Today I have written the basics for servo control. As my panorama servos have not yet arrived, I tested with some of my spare servos (I’m an RC hobby pilot). I found a great little page which explains how to do servo control using the AVR 16-bit PWMs. This sure helped, as it pointed me into the right direction. After 20 minutes of work I got this:
Next thing will be to implement a system which allows me to move the servos in a smooth way, accelerating and decelerating so my camera will move super smoothly without shaking my tripod when moving.
I have already done some work on the CamControl software. As always, I use Linux as my development host. I use avr-gcc to compile my software and avrdude to download it via the ISP. Unfortunately I don’t have a JTAG which kind of complicates development, but with such a simple controller I can live without it.
A few words why I have chosen the Olimex AVR-MT-128 board. This board has all the major features I was looking for in a rather compact package:
LCD (unfortunately without backlight)
Five keys for navigation
A LED (which turned out to be wired parallel to the relais, so it’s rather not so useful, as the relais triggers whenever the LED is toggled)
16-bit PWMs for servo control (8-bit is not enough for smooth servo movement)
Buzzer for notification when a job is done
Plenty of IOs for additional stuff (rotary encoder, AF and shutter control, additional LEDs etc.)
4Kb of RAM (should be more than enough)
4Kb of EEPROM (nice to persistently store some settings)
128Kb Flash (more than enough)
Well, that’s about it. A rather nice board in my opinion. I plan to package it in a nice little enclosure and add a battery. So this could be used standalone without the mechanical construction. Might be useful when I just do timelapses etc. instead of always carring around the panorama construction.
I develop the software as an open-source project, partly because I use open-source components but also because I like the open-source paradigm. The source code repository is hosted on my github account here. I have ported QuantumLeaps QP-nano framework, which is a really nice small event-based operating system for small microcontrollers. I also use avr-libc which offers superb utilities for the AVR microcontroller line. I have already implement a simple keyboard driver and the basics for a menu system. Based on avr-libc I also written a LCD driver. This all works really well so far.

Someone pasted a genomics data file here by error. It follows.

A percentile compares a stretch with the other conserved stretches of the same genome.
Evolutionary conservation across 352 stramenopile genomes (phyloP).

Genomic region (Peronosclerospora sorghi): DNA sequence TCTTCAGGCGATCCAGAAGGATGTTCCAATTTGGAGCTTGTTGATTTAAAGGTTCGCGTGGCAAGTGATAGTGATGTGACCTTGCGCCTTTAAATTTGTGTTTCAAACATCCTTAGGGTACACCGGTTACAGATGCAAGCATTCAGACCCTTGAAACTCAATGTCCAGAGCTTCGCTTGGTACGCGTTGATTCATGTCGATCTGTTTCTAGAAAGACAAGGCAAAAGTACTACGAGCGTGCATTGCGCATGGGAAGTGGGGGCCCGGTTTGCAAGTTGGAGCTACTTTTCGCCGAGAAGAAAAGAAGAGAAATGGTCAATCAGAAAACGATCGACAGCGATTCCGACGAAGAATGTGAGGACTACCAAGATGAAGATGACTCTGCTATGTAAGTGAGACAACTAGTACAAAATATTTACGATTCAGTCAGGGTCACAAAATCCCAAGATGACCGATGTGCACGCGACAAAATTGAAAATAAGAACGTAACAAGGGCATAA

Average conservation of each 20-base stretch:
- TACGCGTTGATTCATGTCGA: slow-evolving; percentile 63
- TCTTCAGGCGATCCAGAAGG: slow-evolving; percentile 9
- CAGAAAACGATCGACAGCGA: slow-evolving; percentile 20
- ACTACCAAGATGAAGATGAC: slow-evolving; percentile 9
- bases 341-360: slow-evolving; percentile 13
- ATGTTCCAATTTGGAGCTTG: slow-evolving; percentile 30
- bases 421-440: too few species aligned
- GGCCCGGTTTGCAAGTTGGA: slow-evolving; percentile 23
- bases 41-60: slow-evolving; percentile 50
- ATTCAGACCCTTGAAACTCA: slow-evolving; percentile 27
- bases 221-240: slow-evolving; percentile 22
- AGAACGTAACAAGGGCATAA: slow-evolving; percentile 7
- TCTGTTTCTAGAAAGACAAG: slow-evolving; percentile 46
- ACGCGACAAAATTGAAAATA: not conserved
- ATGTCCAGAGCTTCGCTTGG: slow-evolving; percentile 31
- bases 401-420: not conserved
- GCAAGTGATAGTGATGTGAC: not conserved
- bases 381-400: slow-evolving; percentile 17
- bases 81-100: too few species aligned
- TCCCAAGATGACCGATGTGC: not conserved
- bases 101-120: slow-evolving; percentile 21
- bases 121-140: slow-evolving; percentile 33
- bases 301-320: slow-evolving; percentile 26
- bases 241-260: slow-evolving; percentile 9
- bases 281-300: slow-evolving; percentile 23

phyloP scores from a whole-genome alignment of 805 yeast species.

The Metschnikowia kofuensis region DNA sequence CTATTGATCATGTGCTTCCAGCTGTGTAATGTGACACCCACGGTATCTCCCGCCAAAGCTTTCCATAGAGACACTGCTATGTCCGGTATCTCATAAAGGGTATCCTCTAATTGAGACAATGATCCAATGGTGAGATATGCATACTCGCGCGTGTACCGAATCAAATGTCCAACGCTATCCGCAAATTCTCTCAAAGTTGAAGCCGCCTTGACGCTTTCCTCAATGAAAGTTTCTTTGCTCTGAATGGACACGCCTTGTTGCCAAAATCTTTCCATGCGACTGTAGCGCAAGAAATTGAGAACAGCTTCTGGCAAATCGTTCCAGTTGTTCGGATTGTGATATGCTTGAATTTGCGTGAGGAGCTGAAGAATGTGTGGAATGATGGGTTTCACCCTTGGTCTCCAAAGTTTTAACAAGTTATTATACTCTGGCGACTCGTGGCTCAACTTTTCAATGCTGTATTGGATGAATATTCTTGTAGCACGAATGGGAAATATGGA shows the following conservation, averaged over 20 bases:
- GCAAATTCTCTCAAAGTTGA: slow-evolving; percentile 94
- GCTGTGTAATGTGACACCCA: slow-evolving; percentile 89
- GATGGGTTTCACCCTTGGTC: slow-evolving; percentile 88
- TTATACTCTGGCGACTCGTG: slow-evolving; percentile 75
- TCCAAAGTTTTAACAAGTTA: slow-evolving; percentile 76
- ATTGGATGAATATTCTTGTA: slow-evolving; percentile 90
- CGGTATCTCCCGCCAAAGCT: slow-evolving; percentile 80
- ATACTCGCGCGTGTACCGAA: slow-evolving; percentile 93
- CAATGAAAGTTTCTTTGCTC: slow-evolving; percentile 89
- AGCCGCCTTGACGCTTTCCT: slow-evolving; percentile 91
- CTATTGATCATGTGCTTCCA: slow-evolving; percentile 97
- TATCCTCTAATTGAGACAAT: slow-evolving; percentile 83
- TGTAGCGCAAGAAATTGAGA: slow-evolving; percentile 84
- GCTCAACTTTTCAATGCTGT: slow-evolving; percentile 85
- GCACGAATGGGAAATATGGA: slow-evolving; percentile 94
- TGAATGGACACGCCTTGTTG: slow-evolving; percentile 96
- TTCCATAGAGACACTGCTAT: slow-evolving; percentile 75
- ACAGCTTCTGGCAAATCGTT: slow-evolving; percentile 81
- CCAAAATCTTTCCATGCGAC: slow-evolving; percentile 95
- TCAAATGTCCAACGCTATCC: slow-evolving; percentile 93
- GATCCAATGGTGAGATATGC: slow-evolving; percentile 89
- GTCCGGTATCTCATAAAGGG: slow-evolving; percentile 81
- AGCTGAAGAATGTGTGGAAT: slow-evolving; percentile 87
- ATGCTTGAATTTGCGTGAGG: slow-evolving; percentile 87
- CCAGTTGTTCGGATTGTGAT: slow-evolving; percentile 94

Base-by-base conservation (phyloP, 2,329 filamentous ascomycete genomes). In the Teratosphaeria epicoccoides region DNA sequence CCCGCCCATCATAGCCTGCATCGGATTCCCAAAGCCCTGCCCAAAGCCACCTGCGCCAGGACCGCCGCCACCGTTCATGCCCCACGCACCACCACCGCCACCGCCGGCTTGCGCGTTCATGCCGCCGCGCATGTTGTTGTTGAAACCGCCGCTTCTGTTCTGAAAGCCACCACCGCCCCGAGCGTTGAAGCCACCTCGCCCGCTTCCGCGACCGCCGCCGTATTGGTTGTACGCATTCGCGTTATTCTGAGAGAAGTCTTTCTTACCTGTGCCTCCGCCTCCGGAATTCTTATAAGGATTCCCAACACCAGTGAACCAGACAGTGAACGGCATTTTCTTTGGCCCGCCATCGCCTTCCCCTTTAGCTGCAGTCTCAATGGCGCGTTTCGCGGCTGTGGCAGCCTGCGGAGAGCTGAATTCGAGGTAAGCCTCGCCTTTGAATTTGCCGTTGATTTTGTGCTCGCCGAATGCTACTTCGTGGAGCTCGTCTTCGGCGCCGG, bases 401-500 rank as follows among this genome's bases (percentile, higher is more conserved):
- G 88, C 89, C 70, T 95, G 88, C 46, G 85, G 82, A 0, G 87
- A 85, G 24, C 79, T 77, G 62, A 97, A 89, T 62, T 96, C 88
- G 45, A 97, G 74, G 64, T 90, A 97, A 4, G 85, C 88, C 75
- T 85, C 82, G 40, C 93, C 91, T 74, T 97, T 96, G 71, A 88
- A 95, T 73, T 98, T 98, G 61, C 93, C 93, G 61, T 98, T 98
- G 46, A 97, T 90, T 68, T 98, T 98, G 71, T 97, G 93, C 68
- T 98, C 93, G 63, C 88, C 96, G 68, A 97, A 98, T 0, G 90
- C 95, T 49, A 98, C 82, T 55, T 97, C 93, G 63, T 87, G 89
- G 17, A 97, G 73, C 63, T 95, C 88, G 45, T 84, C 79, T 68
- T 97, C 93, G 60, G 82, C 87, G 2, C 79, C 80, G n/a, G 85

This are the most important components which will let me develop the software. For the mechanical construction I will have to buy some more stuff, but this can wait until my servos arrive (they are backordered). The Olimex stuff already arrived and I have already started development of the software. More on this later.
Two days ago, I built the first optical Mouseman which is a bit more optically pleasing than the prototype. Together with a college, I milled the base plates so that they fit the optical sensor. Today I did a first run of 3 Mousemans. I’ll do another run of 5 or 6 mice, so we are all equipped for our upcoming LAN party.
Well, we’re going to have a little LAN party in a few weeks and we will do a little Duke Nukem 3D revival (DNF is never going to be released anyway). Good old times! But wait, we used to have those gorgeous 3-button mice back in the days, they were called Logitech Mouseman, and had an awesome design (and most importantly 3 big mouse buttons and NO wheel). Logitech even did a “gamers edition” of the Mouseman design called the “Wingman Gaming Mouse”. Well, the only drawback was that optical mouse sensor systems were not invented back then (as was the mouse wheel, fortunately). They used these little balls to detect motion, which were constantly attracting dust, getting dirty and unresponsive all the time. So we thought, why not take these dusty old mice and upgrade them with an optical system. Today me and a friend did a first prototype. It won’t win a beauty contest yet, but it works perfectly fine! Here are a few pictures:
Yesterday I received my Canon 50D DSLR. It took me quite a bit of time to decide on this purchase, but after playing around for only a couple of minutes, I think it’s already worth it. I added a little blog at westlicht.tumblr.com just to publish some of the photos I’ll shoot with my new DSLR. Hope you enjoy.
After I have built myself an LN1176 compressor a few month ago, which I used quite often for the last album I worked on with a friend, I decided to build myself a Pico compressor. I have ordered the PCBs a few days ago, they will probably arrive next week. My intention is to use this compressor to gently compress mixes at the beginning of a mastering chain. I’m still looking for a decent DIY EQ, but I did not yet find what I’m looking for. Anyway, I’m really looking forward to build the Pico.
This weekend I took some time to experiment with my Arduinome, primarily using the pages application. This is great stuff! I did a little setup consisting of Ableton Live, pages, my BCR-2000 as well as some external gear, the x0xb0x and the Korg Radius. I routed the MIDI signals from pages through Live to my x0xb0x and the Radius, and routed the audio output of these synths back to Live, spicing them up with some effects controlled by my BCR-2000. Also I added an Impulse patch in Live to get some drums. A rather simple but very effective setup. Fun to jam anyway!
Note to myself: I really need to get myself a camera, so I can video document things like that.